Home Studio Setup: 5 Affordable Studio Monitors

The use of headphones for long hours is not advisable at all and can lead to deafness and a host of other issues. A step up in your setup and an ideal way to hear and reference your work is a pair of active studio monitors. We have jotted down 5 affordable studio monitors for your home studio setup based on sound quality, brand reputation and price.

Studio monitors play a major role in any musician, producer or sound engineer’s workspace and workflow. They are meant to give you a flat frequency response, if they are placed right and the room is properly acoustically treated. With some research, you will find DIY methods to successfully diffuse the frequencies flying around in your bedroom or working space, to give you the truest possible sound from your monitors.

There are two types of studio monitors – Near-field and Far-field. And unless you are installing or building a legendary studio like Abbey Road or Yashraj Studios, you will mainly need to choose from a range of near-field active monitors. Passive studio monitors require separate amplification. Whereas, active monitors have amplification built into the back panel. Active monitors are the popular and way more convenient option to go for, especially for a home setup. The list below focuses on 5” active monitors only.

Yamaha HS5

Studio Monitors

Developed as a successor to the popular and cult-famous NS range, Yamaha’s HS5 monitors are a benchmark of quality and a really good purchase at their price. Like the NS and the previous MSP series, the trademark clarity still persists where mid and high frequencies are concerned. And to add to that, there are small but vital tweakable settings on the back panel to reduce low frequency response and reduce or increase high frequency response, depending on the acoustical nature of your room.

Price for a pair (Approx.): $400


Studio Monitors

Bringing in technology and innovation from their flagship 7 series and M2 Master Reference Monitors, JBL brings us a very well-priced option with the 305p MKII monitors. With patented features such as Image Control Waveguide, JBL promises detailed and accurate stereo imaging even in a wide room. And then there’s the Slip Stream low-frequency port, which allows you to get a better judgement of low frequencies at low volumes as well, allowing you to judge your mixes more efficiently, giving you better results overall. All this combined with the slick futuristic look make it an excellent investment.

Price for a pair (Approx.): $350

KRK Rokit 5 G4

Studio Monitors

Controversial in the audio community, but consistent in its quality, the KRK Rokit 5 G4 is a great choice, especially for electronic or bass music aficionados, since it has a front-firing bass port which allows you to get a better judgement of the low frequencies in your mixes or music. Most other monitors have the bass port on the back, which can be a problem if your room is made of materials that enhance or accentuate low-end, like concrete, plastic, and glass, among others. This speaker has a digital screen on the back panel with settings to help you tune them more specifically to your room and setting. Drop that bass!

Price for a pair (Approx.): $360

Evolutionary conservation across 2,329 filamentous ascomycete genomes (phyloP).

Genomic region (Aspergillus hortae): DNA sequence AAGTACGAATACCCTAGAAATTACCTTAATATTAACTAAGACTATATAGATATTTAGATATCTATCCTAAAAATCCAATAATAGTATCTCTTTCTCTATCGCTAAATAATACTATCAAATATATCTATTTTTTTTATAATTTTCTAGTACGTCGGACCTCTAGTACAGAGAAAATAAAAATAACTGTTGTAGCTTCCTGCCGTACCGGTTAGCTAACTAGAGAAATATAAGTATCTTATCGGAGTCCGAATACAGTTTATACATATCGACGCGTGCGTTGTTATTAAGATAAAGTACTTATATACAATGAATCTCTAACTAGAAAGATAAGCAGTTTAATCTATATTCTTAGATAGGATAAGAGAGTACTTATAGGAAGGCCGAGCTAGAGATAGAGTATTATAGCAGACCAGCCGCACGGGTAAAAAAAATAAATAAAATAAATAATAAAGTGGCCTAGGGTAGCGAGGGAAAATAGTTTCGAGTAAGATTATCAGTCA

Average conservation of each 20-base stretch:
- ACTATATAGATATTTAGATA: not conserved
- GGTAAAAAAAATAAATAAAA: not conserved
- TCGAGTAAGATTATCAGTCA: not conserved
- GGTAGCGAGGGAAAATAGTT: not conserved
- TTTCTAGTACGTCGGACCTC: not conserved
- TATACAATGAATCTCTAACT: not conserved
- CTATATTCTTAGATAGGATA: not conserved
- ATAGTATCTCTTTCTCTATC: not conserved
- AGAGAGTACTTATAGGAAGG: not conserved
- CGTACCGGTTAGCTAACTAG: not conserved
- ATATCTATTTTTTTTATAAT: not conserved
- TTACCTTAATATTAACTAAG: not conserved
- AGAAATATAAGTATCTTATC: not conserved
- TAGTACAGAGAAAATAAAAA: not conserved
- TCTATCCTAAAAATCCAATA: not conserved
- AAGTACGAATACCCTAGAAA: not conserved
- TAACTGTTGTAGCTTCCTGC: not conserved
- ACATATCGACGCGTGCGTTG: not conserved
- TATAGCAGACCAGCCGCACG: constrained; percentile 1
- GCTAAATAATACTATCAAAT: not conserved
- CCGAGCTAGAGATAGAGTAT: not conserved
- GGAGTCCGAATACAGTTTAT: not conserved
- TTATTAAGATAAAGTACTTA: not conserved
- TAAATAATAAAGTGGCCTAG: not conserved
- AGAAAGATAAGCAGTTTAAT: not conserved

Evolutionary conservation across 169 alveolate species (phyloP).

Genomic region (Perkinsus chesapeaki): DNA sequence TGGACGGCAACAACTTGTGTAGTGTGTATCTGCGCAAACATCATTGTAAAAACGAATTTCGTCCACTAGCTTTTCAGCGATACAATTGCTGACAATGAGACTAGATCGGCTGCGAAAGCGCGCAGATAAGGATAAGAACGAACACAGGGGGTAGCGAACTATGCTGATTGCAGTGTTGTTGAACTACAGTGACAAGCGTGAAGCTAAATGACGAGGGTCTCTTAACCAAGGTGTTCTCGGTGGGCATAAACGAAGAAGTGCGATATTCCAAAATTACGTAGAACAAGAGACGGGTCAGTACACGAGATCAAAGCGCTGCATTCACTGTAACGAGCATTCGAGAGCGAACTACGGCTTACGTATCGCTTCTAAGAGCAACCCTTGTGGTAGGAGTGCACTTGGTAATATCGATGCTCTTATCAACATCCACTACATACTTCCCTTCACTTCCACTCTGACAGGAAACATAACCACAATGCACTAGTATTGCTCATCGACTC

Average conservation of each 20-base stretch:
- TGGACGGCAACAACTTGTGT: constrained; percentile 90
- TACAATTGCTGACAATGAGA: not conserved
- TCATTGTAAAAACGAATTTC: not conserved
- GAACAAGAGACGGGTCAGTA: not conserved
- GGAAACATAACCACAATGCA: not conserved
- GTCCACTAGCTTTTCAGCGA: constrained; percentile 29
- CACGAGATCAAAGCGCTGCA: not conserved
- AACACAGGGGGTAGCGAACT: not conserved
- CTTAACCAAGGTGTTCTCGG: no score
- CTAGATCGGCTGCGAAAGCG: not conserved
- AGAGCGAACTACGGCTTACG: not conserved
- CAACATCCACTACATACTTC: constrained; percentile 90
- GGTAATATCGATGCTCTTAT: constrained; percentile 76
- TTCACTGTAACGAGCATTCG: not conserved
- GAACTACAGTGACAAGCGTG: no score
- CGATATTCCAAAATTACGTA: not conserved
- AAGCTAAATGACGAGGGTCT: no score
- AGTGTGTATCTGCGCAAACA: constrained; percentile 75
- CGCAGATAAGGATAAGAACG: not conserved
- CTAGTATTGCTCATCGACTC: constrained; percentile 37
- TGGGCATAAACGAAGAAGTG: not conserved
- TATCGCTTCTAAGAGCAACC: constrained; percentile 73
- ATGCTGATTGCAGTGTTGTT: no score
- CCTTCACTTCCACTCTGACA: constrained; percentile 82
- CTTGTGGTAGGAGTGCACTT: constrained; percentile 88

PreSonus Eris E5 XT

Studio Monitors

Another great affordable option with a forward-facing bass port, the PreSonus Eris E5 XT is a sleek-looking crisp sounding box which offers deep lows, smooth highs, and along with its revolutionary EBM Waveguide technology, smartly disperses frequencies and can be fine-tuned to the room it is in, via the intuitive controls on the back panel.

The front-facing bass port, just like in the monitors above, is a great advantage in a home situation where you have less or no acoustic treatment. The build quality with the improved cabin design makes the Eris series get solid protection against radio frequency interference, extreme output current, and excessive heating due to long usage.

Price for a pair (Approx.): $300

Mackie MR524

Studio Monitors

Packed with features to help you achieve a good mix, Mackie’s MR524 delivers extreme clarity with plenty of output and responsive, dynamic lows. It’s also optimized for transient response, so it reproduces snare drums and other quick-transient sources with complete fidelity. It provides you with an adjustable acoustic space control and a separate control to either boost or cut high frequencies.

These controls allow you to fine-tune your frequency response to your room and speaker placement. And speaking of useful features, you also get flexible input connectivity with balanced XLR and TRS connectors, plus an old school analogue RCA input, letting you integrate your monitors into a variety of studio setups or other utilities like live usage or DJ monitoring.

Price for a pair (Approx.): $320


Within these multiple options, you have independent controls for cutting lower booming frequencies (boundary EQ) and / or even high frequencies on their respective back panels. This enables you to achieve cleaner and truer sound, since overtones caused by reflective materials in your environment, such as walls or windows, or even the positioning and proximity from them, can accentuate different frequencies and misguide your perception of what your mix actually sounds like.

It’s a practice to use a combination of headphones and studio monitors to cross-reference your mixes or production, and in doing that, you will be able to understand the setting you are looking for. Crank it up!


Check out more from our Home Studio Setup series:

Home Studio Setup: 5 Affordable Studio Headphones

Home Studio Setup: 5 Affordable Audio Interfaces

Home Studio Setup: 5 Affordable Condenser Microphones

Home Studio Setup: 5 Affordable Dynamic Microphones


All images from Amazon.

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